Offers help to swing a good deal with the IMF
China, which had expressed displeasure over Sri Lanka’s approaching the IMF for a bailout without consulting it first, and had warned that its relations with Sri Lanka would depend on the conditions set by the IMF, has now revised its stand.
Beijing has realized that it cannot turn a blind eye to Sri Lanka’s plight and should join the rest of the world in helping it pull its economy out of the woods.
The Chinese Ambassador to Sri Lanka, Qi Zhenhong said told Lankan Finance Minister Ali Sabry on Monday that China would fully support Sri Lanka in securing the assistance of the (IMF). As a major shareholder of the IMF, China is willing to play an active role in encouraging the IMF to positively consider Sri Lanka’s difficulties and reach a proper agreement as soon as possible, Ambassdor Qi told Sabry.
China’s earlier stand would have alienated it from the bulk of Sri Lankans who expect the world to help them tide over an unprecedented economic crisis created by a severe shortage of forex.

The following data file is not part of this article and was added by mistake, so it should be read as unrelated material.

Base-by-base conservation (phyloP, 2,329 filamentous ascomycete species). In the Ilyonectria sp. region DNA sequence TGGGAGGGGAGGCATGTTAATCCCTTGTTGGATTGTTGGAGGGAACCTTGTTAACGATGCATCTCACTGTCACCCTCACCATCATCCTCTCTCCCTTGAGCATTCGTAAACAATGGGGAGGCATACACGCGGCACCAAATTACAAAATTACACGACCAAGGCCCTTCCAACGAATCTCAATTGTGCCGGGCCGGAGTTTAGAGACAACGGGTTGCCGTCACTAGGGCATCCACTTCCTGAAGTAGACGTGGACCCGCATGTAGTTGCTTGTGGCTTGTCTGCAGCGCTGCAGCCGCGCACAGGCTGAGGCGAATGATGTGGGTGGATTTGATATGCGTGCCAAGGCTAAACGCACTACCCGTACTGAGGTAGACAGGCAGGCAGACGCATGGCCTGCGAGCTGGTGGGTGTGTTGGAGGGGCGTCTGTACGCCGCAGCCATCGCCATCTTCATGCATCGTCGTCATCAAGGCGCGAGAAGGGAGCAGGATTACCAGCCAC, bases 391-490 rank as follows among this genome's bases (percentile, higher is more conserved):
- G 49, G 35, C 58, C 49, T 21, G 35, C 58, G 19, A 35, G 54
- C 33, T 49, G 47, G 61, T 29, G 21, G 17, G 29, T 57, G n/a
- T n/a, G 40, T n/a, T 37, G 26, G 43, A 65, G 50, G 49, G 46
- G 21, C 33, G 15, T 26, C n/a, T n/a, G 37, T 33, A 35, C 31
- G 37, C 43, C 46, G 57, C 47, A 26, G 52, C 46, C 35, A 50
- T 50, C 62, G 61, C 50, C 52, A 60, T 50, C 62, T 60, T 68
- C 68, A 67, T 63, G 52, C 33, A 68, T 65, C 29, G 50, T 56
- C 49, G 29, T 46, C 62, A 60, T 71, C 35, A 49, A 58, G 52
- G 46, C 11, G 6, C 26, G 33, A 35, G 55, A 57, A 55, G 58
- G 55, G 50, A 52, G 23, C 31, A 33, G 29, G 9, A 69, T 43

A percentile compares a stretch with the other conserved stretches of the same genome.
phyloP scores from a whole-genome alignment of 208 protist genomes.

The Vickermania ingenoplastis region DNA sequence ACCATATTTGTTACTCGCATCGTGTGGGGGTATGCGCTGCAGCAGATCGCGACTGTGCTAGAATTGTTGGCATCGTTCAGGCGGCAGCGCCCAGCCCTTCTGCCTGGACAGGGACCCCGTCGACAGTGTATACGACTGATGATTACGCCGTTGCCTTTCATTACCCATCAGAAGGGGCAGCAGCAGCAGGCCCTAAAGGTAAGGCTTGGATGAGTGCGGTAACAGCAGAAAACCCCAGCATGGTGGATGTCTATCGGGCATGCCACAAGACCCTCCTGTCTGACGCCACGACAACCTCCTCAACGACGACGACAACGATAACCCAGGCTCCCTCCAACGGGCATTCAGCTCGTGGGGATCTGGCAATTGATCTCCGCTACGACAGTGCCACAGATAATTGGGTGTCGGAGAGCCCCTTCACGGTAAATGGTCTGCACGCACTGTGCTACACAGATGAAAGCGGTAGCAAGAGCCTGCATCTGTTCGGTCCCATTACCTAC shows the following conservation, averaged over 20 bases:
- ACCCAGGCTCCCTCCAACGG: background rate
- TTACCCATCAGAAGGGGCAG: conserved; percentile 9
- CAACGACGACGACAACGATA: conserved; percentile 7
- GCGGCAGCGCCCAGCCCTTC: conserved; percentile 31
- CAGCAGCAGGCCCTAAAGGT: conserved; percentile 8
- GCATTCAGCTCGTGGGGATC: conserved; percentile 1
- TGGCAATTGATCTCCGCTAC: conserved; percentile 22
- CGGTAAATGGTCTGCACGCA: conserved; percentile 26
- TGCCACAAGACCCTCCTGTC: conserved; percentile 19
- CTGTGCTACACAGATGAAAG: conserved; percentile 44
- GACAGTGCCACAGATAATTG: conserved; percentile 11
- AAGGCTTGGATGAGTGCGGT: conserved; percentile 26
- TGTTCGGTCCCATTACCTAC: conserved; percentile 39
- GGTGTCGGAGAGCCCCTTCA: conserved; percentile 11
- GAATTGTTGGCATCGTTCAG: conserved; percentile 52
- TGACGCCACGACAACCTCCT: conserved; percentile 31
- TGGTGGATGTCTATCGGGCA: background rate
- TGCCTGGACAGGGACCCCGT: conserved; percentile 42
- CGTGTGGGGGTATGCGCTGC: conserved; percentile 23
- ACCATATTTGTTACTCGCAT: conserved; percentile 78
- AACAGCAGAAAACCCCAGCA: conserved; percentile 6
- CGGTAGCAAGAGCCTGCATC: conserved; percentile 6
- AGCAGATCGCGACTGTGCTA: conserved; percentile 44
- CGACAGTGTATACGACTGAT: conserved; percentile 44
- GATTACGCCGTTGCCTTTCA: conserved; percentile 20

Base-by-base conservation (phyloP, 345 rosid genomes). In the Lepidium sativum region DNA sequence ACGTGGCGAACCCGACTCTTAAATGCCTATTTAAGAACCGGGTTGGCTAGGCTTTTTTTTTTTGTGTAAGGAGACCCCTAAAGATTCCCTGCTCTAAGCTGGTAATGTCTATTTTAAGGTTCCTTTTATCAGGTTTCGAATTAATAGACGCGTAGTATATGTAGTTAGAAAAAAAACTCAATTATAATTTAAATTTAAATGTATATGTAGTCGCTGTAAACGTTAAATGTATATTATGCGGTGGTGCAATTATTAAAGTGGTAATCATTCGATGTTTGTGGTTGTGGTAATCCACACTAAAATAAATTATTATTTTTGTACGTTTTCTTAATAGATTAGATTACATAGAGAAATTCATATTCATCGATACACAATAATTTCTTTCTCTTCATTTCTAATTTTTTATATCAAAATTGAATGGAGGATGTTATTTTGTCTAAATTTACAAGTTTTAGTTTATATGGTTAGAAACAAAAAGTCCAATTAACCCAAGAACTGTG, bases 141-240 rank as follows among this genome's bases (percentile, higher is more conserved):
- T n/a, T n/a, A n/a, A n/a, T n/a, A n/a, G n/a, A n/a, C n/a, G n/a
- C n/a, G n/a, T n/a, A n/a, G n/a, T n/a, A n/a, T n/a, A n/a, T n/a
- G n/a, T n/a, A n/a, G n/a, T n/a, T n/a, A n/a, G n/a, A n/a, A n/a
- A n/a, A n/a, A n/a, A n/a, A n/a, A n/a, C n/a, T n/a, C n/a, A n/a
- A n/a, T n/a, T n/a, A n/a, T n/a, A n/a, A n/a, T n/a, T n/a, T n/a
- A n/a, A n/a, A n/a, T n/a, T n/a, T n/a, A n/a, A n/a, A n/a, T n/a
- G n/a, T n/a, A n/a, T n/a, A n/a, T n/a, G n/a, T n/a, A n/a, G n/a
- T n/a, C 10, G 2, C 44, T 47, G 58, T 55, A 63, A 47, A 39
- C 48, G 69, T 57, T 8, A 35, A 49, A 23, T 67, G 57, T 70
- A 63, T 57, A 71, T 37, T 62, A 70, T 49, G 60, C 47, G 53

The Stand Off
It is generally acknowledged that while India rushed to Sri Lanka’s help with funds and material aid, China was an idle spectator. China had cold-shouldered Sri Lanka’s appeal for debt repayment restructuring. The Chinese appeared to be making use of the crisis to get some of their long standing demands met. They probably thought that Indian help would run out in a few months, the IMF’s conditions would be painful and that the Sri Lankans would have to come back to China for funds in the not-too-distant future on China’s terms.